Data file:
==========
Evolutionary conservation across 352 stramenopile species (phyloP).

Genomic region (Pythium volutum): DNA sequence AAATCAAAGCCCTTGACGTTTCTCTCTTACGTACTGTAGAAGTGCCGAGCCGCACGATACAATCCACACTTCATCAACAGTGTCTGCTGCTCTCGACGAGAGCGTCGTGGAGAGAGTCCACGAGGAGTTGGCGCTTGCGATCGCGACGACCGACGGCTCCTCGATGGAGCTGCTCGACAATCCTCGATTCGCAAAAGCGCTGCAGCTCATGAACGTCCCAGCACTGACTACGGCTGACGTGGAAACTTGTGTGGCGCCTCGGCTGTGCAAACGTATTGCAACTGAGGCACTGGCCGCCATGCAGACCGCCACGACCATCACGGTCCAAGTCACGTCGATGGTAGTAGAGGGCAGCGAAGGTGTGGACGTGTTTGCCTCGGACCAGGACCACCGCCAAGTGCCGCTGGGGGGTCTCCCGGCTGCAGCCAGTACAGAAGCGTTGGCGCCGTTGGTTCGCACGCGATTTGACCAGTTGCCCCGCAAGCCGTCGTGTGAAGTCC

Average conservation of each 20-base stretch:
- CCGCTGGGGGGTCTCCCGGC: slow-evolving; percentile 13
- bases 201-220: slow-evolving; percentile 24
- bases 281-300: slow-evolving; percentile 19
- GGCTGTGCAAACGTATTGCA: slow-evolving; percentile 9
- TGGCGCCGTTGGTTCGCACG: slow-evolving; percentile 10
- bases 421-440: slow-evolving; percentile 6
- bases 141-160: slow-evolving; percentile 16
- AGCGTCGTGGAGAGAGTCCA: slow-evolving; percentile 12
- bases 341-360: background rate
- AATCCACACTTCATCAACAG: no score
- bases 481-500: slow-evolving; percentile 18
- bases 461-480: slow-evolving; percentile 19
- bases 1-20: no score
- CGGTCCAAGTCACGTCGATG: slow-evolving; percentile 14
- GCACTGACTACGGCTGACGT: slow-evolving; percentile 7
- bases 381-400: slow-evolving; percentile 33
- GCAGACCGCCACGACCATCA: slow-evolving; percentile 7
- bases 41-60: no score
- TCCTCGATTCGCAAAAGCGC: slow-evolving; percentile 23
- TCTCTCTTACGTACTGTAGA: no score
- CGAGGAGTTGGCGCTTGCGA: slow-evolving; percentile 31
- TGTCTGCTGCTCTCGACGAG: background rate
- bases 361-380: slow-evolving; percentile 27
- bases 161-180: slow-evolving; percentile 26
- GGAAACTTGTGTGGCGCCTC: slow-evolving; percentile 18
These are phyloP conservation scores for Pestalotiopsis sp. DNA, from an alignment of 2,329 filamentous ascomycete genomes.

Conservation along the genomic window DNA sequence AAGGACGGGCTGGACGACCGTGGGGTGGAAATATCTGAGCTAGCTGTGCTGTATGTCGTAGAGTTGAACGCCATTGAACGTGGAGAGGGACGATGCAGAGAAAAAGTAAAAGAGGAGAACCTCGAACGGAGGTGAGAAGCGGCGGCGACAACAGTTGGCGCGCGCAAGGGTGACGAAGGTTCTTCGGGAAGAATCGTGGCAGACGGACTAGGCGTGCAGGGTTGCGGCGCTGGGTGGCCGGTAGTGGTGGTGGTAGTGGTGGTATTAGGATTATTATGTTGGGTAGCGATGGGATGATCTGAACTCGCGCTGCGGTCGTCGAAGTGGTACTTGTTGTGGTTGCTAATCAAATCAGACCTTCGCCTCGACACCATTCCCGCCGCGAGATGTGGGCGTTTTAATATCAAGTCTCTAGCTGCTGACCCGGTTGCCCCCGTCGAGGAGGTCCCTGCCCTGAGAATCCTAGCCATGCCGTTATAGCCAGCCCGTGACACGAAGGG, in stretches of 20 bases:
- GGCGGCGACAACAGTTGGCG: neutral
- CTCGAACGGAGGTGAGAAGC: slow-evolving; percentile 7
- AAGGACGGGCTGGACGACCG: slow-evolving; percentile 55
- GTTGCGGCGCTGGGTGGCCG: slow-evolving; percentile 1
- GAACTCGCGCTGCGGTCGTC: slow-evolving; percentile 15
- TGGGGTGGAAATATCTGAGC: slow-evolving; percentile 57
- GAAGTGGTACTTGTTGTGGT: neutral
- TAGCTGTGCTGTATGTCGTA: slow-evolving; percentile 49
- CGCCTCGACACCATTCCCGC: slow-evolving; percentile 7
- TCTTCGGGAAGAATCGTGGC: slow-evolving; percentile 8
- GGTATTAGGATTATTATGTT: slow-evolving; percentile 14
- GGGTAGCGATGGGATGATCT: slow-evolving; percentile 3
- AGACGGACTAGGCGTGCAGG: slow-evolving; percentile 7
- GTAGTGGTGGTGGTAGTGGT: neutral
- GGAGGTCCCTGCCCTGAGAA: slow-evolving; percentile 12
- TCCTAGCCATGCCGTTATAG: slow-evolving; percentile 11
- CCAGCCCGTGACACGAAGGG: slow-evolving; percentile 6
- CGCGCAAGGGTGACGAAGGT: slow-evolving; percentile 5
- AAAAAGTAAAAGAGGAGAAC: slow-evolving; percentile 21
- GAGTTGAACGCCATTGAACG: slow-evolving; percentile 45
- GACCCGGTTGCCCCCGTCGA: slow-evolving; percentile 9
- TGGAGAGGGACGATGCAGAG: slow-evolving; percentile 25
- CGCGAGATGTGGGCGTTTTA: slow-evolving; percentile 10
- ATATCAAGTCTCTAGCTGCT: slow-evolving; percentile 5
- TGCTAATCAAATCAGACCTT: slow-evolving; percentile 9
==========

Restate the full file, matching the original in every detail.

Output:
Evolutionary conservation across 352 stramenopile species (phyloP).

Genomic region (Pythium volutum): DNA sequence AAATCAAAGCCCTTGACGTTTCTCTCTTACGTACTGTAGAAGTGCCGAGCCGCACGATACAATCCACACTTCATCAACAGTGTCTGCTGCTCTCGACGAGAGCGTCGTGGAGAGAGTCCACGAGGAGTTGGCGCTTGCGATCGCGACGACCGACGGCTCCTCGATGGAGCTGCTCGACAATCCTCGATTCGCAAAAGCGCTGCAGCTCATGAACGTCCCAGCACTGACTACGGCTGACGTGGAAACTTGTGTGGCGCCTCGGCTGTGCAAACGTATTGCAACTGAGGCACTGGCCGCCATGCAGACCGCCACGACCATCACGGTCCAAGTCACGTCGATGGTAGTAGAGGGCAGCGAAGGTGTGGACGTGTTTGCCTCGGACCAGGACCACCGCCAAGTGCCGCTGGGGGGTCTCCCGGCTGCAGCCAGTACAGAAGCGTTGGCGCCGTTGGTTCGCACGCGATTTGACCAGTTGCCCCGCAAGCCGTCGTGTGAAGTCC

Average conservation of each 20-base stretch:
- CCGCTGGGGGGTCTCCCGGC: slow-evolving; percentile 13
- bases 201-220: slow-evolving; percentile 24
- bases 281-300: slow-evolving; percentile 19
- GGCTGTGCAAACGTATTGCA: slow-evolving; percentile 9
- TGGCGCCGTTGGTTCGCACG: slow-evolving; percentile 10
- bases 421-440: slow-evolving; percentile 6
- bases 141-160: slow-evolving; percentile 16
- AGCGTCGTGGAGAGAGTCCA: slow-evolving; percentile 12
- bases 341-360: background rate
- AATCCACACTTCATCAACAG: no score
- bases 481-500: slow-evolving; percentile 18
- bases 461-480: slow-evolving; percentile 19
- bases 1-20: no score
- CGGTCCAAGTCACGTCGATG: slow-evolving; percentile 14
- GCACTGACTACGGCTGACGT: slow-evolving; percentile 7
- bases 381-400: slow-evolving; percentile 33
- GCAGACCGCCACGACCATCA: slow-evolving; percentile 7
- bases 41-60: no score
- TCCTCGATTCGCAAAAGCGC: slow-evolving; percentile 23
- TCTCTCTTACGTACTGTAGA: no score
- CGAGGAGTTGGCGCTTGCGA: slow-evolving; percentile 31
- TGTCTGCTGCTCTCGACGAG: background rate
- bases 361-380: slow-evolving; percentile 27
- bases 161-180: slow-evolving; percentile 26
- GGAAACTTGTGTGGCGCCTC: slow-evolving; percentile 18
These are phyloP conservation scores for Pestalotiopsis sp. DNA, from an alignment of 2,329 filamentous ascomycete genomes.

Conservation along the genomic window DNA sequence AAGGACGGGCTGGACGACCGTGGGGTGGAAATATCTGAGCTAGCTGTGCTGTATGTCGTAGAGTTGAACGCCATTGAACGTGGAGAGGGACGATGCAGAGAAAAAGTAAAAGAGGAGAACCTCGAACGGAGGTGAGAAGCGGCGGCGACAACAGTTGGCGCGCGCAAGGGTGACGAAGGTTCTTCGGGAAGAATCGTGGCAGACGGACTAGGCGTGCAGGGTTGCGGCGCTGGGTGGCCGGTAGTGGTGGTGGTAGTGGTGGTATTAGGATTATTATGTTGGGTAGCGATGGGATGATCTGAACTCGCGCTGCGGTCGTCGAAGTGGTACTTGTTGTGGTTGCTAATCAAATCAGACCTTCGCCTCGACACCATTCCCGCCGCGAGATGTGGGCGTTTTAATATCAAGTCTCTAGCTGCTGACCCGGTTGCCCCCGTCGAGGAGGTCCCTGCCCTGAGAATCCTAGCCATGCCGTTATAGCCAGCCCGTGACACGAAGGG, in stretches of 20 bases:
- GGCGGCGACAACAGTTGGCG: neutral
- CTCGAACGGAGGTGAGAAGC: slow-evolving; percentile 7
- AAGGACGGGCTGGACGACCG: slow-evolving; percentile 55
- GTTGCGGCGCTGGGTGGCCG: slow-evolving; percentile 1
- GAACTCGCGCTGCGGTCGTC: slow-evolving; percentile 15
- TGGGGTGGAAATATCTGAGC: slow-evolving; percentile 57
- GAAGTGGTACTTGTTGTGGT: neutral
- TAGCTGTGCTGTATGTCGTA: slow-evolving; percentile 49
- CGCCTCGACACCATTCCCGC: slow-evolving; percentile 7
- TCTTCGGGAAGAATCGTGGC: slow-evolving; percentile 8
- GGTATTAGGATTATTATGTT: slow-evolving; percentile 14
- GGGTAGCGATGGGATGATCT: slow-evolving; percentile 3
- AGACGGACTAGGCGTGCAGG: slow-evolving; percentile 7
- GTAGTGGTGGTGGTAGTGGT: neutral
- GGAGGTCCCTGCCCTGAGAA: slow-evolving; percentile 12
- TCCTAGCCATGCCGTTATAG: slow-evolving; percentile 11
- CCAGCCCGTGACACGAAGGG: slow-evolving; percentile 6
- CGCGCAAGGGTGACGAAGGT: slow-evolving; percentile 5
- AAAAAGTAAAAGAGGAGAAC: slow-evolving; percentile 21
- GAGTTGAACGCCATTGAACG: slow-evolving; percentile 45
- GACCCGGTTGCCCCCGTCGA: slow-evolving; percentile 9
- TGGAGAGGGACGATGCAGAG: slow-evolving; percentile 25
- CGCGAGATGTGGGCGTTTTA: slow-evolving; percentile 10
- ATATCAAGTCTCTAGCTGCT: slow-evolving; percentile 5
- TGCTAATCAAATCAGACCTT: slow-evolving; percentile 9